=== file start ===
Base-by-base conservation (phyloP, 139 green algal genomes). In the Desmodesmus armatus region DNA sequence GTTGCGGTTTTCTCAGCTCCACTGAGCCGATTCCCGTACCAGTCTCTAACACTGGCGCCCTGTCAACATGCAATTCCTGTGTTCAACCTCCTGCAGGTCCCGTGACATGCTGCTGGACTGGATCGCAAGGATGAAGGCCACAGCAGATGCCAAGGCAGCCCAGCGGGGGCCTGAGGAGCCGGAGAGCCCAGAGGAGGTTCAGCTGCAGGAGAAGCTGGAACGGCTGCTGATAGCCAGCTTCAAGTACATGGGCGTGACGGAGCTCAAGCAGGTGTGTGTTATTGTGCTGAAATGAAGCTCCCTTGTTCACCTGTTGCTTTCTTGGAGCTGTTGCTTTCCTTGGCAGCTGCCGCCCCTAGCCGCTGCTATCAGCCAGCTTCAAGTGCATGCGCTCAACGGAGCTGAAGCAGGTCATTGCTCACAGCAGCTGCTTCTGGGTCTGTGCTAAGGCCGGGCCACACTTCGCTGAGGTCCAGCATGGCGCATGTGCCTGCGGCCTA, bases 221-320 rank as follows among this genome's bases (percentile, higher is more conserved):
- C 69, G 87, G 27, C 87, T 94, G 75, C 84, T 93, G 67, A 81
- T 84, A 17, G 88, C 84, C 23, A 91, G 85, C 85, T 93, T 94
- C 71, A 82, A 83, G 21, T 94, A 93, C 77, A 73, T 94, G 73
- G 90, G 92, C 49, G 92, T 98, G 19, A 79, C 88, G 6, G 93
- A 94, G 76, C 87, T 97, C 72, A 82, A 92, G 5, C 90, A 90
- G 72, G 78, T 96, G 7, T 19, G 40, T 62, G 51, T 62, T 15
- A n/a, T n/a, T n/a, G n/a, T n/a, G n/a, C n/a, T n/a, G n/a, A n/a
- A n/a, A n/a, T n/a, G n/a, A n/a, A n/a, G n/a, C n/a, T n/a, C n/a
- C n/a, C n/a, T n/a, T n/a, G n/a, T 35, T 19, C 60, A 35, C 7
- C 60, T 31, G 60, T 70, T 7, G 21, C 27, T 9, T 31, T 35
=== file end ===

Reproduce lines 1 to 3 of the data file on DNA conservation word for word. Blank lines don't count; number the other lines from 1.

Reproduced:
Base-by-base conservation (phyloP, 139 green algal genomes). In the Desmodesmus armatus region DNA sequence GTTGCGGTTTTCTCAGCTCCACTGAGCCGATTCCCGTACCAGTCTCTAACACTGGCGCCCTGTCAACATGCAATTCCTGTGTTCAACCTCCTGCAGGTCCCGTGACATGCTGCTGGACTGGATCGCAAGGATGAAGGCCACAGCAGATGCCAAGGCAGCCCAGCGGGGGCCTGAGGAGCCGGAGAGCCCAGAGGAGGTTCAGCTGCAGGAGAAGCTGGAACGGCTGCTGATAGCCAGCTTCAAGTACATGGGCGTGACGGAGCTCAAGCAGGTGTGTGTTATTGTGCTGAAATGAAGCTCCCTTGTTCACCTGTTGCTTTCTTGGAGCTGTTGCTTTCCTTGGCAGCTGCCGCCCCTAGCCGCTGCTATCAGCCAGCTTCAAGTGCATGCGCTCAACGGAGCTGAAGCAGGTCATTGCTCACAGCAGCTGCTTCTGGGTCTGTGCTAAGGCCGGGCCACACTTCGCTGAGGTCCAGCATGGCGCATGTGCCTGCGGCCTA, bases 221-320 rank as follows among this genome's bases (percentile, higher is more conserved):
- C 69, G 87, G 27, C 87, T 94, G 75, C 84, T 93, G 67, A 81
- T 84, A 17, G 88, C 84, C 23, A 91, G 85, C 85, T 93, T 94